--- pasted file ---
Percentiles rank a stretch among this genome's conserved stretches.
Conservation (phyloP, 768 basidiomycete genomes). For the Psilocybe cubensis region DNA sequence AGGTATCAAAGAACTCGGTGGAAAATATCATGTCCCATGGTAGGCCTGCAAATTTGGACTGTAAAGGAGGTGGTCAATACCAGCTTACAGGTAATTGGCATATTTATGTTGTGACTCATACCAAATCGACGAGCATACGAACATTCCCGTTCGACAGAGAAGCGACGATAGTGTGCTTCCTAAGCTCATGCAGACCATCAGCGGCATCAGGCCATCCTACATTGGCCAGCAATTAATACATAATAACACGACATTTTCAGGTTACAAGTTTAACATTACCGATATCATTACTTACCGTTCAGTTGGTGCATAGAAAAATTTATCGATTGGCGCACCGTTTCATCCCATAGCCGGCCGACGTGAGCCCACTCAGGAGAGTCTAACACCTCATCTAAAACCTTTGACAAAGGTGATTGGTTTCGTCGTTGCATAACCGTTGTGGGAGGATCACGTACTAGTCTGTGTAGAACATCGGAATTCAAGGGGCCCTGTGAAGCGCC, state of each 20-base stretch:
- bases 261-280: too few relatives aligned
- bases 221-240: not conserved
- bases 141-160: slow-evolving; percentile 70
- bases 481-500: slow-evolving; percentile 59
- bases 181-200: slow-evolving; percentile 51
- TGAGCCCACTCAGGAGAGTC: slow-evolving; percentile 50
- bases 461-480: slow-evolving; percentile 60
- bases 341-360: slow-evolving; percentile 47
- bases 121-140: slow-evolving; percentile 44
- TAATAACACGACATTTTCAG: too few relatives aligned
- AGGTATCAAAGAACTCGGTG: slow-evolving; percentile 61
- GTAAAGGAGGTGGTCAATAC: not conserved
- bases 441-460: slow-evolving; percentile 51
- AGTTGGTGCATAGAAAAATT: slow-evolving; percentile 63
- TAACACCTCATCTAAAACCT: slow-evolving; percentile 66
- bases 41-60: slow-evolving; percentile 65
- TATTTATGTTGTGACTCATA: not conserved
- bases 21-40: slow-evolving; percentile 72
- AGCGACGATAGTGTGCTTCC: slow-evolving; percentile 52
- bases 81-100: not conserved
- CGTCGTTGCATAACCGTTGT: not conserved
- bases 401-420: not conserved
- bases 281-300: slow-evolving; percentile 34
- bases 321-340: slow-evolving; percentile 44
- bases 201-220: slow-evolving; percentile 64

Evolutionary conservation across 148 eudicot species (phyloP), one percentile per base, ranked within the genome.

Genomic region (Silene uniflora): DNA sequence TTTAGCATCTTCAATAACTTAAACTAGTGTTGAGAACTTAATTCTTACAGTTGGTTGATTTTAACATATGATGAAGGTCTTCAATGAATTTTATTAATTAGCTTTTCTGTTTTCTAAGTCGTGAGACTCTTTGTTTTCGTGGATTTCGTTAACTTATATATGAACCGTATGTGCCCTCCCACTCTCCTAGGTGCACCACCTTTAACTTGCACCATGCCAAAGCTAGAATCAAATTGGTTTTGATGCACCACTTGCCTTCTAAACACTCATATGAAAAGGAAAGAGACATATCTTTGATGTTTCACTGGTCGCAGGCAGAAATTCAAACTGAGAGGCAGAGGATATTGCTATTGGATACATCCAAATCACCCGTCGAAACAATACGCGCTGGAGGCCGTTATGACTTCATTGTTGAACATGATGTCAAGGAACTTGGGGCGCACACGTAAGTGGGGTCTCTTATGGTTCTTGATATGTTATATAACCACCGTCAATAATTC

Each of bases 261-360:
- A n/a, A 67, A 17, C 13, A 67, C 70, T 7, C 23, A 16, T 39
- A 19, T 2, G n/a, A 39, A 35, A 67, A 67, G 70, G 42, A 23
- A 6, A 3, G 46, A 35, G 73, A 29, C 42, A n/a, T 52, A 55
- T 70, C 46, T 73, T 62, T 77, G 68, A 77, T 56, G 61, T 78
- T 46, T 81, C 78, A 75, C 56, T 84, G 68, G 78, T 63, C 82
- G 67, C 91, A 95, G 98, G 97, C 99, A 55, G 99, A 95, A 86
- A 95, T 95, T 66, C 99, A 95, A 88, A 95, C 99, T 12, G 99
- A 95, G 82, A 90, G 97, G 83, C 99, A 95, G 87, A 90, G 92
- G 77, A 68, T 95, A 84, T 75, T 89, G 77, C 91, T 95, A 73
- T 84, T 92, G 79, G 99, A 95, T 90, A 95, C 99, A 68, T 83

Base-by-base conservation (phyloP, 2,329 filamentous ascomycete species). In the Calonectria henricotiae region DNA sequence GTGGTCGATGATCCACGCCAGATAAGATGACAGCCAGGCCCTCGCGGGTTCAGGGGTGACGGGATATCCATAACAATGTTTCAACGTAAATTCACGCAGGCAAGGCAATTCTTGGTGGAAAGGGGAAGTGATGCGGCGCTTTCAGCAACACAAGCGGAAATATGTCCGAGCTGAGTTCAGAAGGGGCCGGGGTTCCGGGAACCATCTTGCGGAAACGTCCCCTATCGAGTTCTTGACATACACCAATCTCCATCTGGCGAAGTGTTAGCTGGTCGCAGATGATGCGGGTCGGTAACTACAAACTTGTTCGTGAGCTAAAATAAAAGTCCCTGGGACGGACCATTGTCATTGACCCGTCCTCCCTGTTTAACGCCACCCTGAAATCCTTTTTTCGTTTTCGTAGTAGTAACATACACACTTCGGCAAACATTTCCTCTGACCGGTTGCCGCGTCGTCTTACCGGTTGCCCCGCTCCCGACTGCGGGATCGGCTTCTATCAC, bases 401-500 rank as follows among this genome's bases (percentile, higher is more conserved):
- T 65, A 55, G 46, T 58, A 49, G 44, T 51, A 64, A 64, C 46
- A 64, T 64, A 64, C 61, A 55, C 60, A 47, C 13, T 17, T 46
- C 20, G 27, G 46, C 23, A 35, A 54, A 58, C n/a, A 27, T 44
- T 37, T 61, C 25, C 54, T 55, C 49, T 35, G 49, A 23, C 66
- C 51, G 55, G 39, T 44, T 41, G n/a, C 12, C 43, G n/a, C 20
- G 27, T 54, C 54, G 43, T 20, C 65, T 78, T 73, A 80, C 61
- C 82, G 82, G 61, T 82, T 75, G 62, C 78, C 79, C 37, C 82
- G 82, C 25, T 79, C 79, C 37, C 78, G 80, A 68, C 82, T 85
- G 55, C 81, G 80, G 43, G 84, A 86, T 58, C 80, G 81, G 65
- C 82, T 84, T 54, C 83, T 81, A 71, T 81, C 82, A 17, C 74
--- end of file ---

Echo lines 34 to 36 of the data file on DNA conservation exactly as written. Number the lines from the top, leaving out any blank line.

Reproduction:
- T 70, C 46, T 73, T 62, T 77, G 68, A 77, T 56, G 61, T 78
- T 46, T 81, C 78, A 75, C 56, T 84, G 68, G 78, T 63, C 82
- G 67, C 91, A 95, G 98, G 97, C 99, A 55, G 99, A 95, A 86